Tuesday, December 27, 2022

Israel: Crusaders and Christmas

With our camp now set up in Haifa, Israel, we explored a bit of the northern part of the country.

We went to visit the Rosh HaNikra Grottoes and pretty much got hosed. They sold us entrance tickets which included a cable car to these caves by the ocean, but the cable car was out of order. So we didn't see much.

We had driven as far north as we could, though, which meant we were now at the border of Lebanon. I poked my little foot close enough to the border that I counted that as visiting the country. What a sneaky man I am.

"Beirut Express

The Haifa-Beruit railway passed through the gap in the calcareous sandstone ridge. The British army built the line in 1942 in preparation for a possible Nazi invasion from Turkey. Two tunnels were cut through the Sulam Ridge that you see before you, along a total length of some 200 m, and a bridge was built between them. The train only operated for about six years, until the outbreak of the War of Independence."

We visited the incredibly historically interesting city of Acre.

"Acre was a hugely important city during the Crusades as a maritime foothold on the Mediterranean coast of the southern Levant, and was the site of several battles, including the 1189–1191 Siege of Acre and 1291 Siege of Acre. It was the last stronghold of the Crusaders in the Holy Land prior to that final battle in 1291."

There were street cats everywhere.

We had lunch at Hummus Said which sold almost exclusively giant plates of hummus with pita bread. I don't think either of us was able to finish ours.

Luckily there were plenty of olives to go around.

Hamam al-Basha was a Turkish Bath House that has since become a museum. The interpretive video was great, and featured a bunch of dead guys sitting in heaven telling stories about the place.

I thought they did a really good job making the place come alive.

Citadel of Acre

"Under the citadel and prison of Acre, archaeological excavations revealed a complex of halls, which was built and used by the Knights Hospitaller. This complex was a part of the Hospitallers citadel, which was included in the northern defences of Acre. The complex includes six semi-joined halls, one recently excavated large hall, a dungeon, a refectory (dining room) and remains of a Gothic church."

Again here I think they did a good job of telling the place's story with an interesting and varied number of presentations.

"The Templar Tunnel

The Templars were the knights-monks (solitary soldiers). They lived in the country many years ago. The Templars were the keepers of the Temple in Jerusalem. That is why we call them by this name.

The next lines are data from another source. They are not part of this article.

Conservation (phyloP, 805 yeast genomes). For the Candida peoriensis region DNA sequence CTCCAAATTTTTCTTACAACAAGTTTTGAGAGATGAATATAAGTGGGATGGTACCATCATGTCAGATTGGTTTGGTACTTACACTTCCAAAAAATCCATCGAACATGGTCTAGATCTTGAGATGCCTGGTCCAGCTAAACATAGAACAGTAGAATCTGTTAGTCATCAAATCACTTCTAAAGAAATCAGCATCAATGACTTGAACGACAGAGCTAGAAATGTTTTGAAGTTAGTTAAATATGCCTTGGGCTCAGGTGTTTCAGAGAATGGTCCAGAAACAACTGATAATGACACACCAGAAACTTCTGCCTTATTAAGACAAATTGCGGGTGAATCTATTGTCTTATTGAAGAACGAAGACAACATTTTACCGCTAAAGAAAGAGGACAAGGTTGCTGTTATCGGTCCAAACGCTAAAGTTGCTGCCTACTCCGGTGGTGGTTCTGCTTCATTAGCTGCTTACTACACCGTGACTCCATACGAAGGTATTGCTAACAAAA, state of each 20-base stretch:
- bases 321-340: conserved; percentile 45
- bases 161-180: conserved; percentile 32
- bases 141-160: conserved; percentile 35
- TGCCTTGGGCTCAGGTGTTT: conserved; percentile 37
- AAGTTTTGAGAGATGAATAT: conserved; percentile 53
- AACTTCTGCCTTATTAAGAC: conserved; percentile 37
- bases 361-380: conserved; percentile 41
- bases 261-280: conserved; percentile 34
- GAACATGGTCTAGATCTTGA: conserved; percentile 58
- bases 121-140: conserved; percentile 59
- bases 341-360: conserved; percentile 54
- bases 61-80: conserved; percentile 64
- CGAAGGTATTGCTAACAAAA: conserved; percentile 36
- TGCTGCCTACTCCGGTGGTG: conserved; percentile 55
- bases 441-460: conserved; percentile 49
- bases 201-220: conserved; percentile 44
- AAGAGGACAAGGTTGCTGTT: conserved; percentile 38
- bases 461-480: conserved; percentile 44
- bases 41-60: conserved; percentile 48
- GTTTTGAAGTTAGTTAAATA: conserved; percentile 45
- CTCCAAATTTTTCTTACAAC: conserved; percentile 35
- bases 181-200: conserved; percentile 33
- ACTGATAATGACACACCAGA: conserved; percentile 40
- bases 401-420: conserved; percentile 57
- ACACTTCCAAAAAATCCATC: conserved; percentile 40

The role of the Templars was also to protect the Christians who came to the Holy Land against burglars and thieves."

We had another sort of odd dining experience at another restaurant we had been looking forward to: Uri Buri.

I think this is the second time that this has happened, but right after we sat down they handed us a copy of the chef's book and asked us if we wanted to buy it. What is wrong with you, we haven't even eaten the food yet? What makes you think I want a book about a restaurant I stepped foot into for the first time 4 minutes ago?

Also odd was the format of the meal. They had a "tasting menu" but in their head what that means is that they will just bring you random things off the normal menu, charge you full price for them, and just continue bringing plates until you ask them to stop. Which inevitably led to them sort of car salesmanly bringing out as many plates as possible to rack up your bill. The dining scene so far in Israel has really been weird I must say.

I believe this was a tiny cup of "fish or seafood soup in coconut milk, ginger, curry, basil, and coriander."

"Coquille St. Jacques: scallops in cream sauce, ginger, white wine, and seaweed"

The plate closest to my gullet was "Baby St. Peters fish in caramel with beetroot cubes". The salad was "spinach salad with citrus dressing and dried fruits."

"Shrimp and artichokes: in butter, turmeric, lemon, and black rice noodles."

"European sea bass in a sauce pan with olive oil, garlic, spicy pepper, lemon and coriander."

Lydia usually really looks forward to the dessert portion of a meal so it was pretty devastating to her when the dessert ended up being wasabi sorbet.

We had to end on a non painful dessert so we got the "kanafeh: home made kadaif strings and pistachio, served with rose and cardamon ice cream."

All of that cost us 645 Israeli New Shekels or about $170.

Since the sad demise of Babies R Us we don't really have much in the way of baby stores anywhere anymore. This is kind of sad now that we are in the market for such things and have to buy them on the internet without seeing them in person. Well other countries don't seem to be suffering from this condition.

Lydia really likes to go to these stores.

We headed back to Haifa base camp.

I obviously couldn't leave here without getting more involved with just the opulent amount of Christmas lighting this place had up.

I think this guy was selling coffee or something in the middle of traffic out of a very large thing strapped to his back.

Why is this area of Israel so hardcore for Christmas? Well I think it has a historical backing. This part of town is called the German Colony.

"The Templers, a religious Protestant sect formed in southern Germany in the 19th century, settled in Palestine at the urging of their leader, Christoph Hoffmann, in the belief that living in the Holy Land would hasten the second coming of Christ. The Templers built a colony in keeping with strict urban planning principles and introduced local industries that brought modernity to Palestine, which had long been neglected by the Ottomans. They were the first to organize regular transportation services between Jaffa, Acre and Nazareth, which also allowed for mail delivery."

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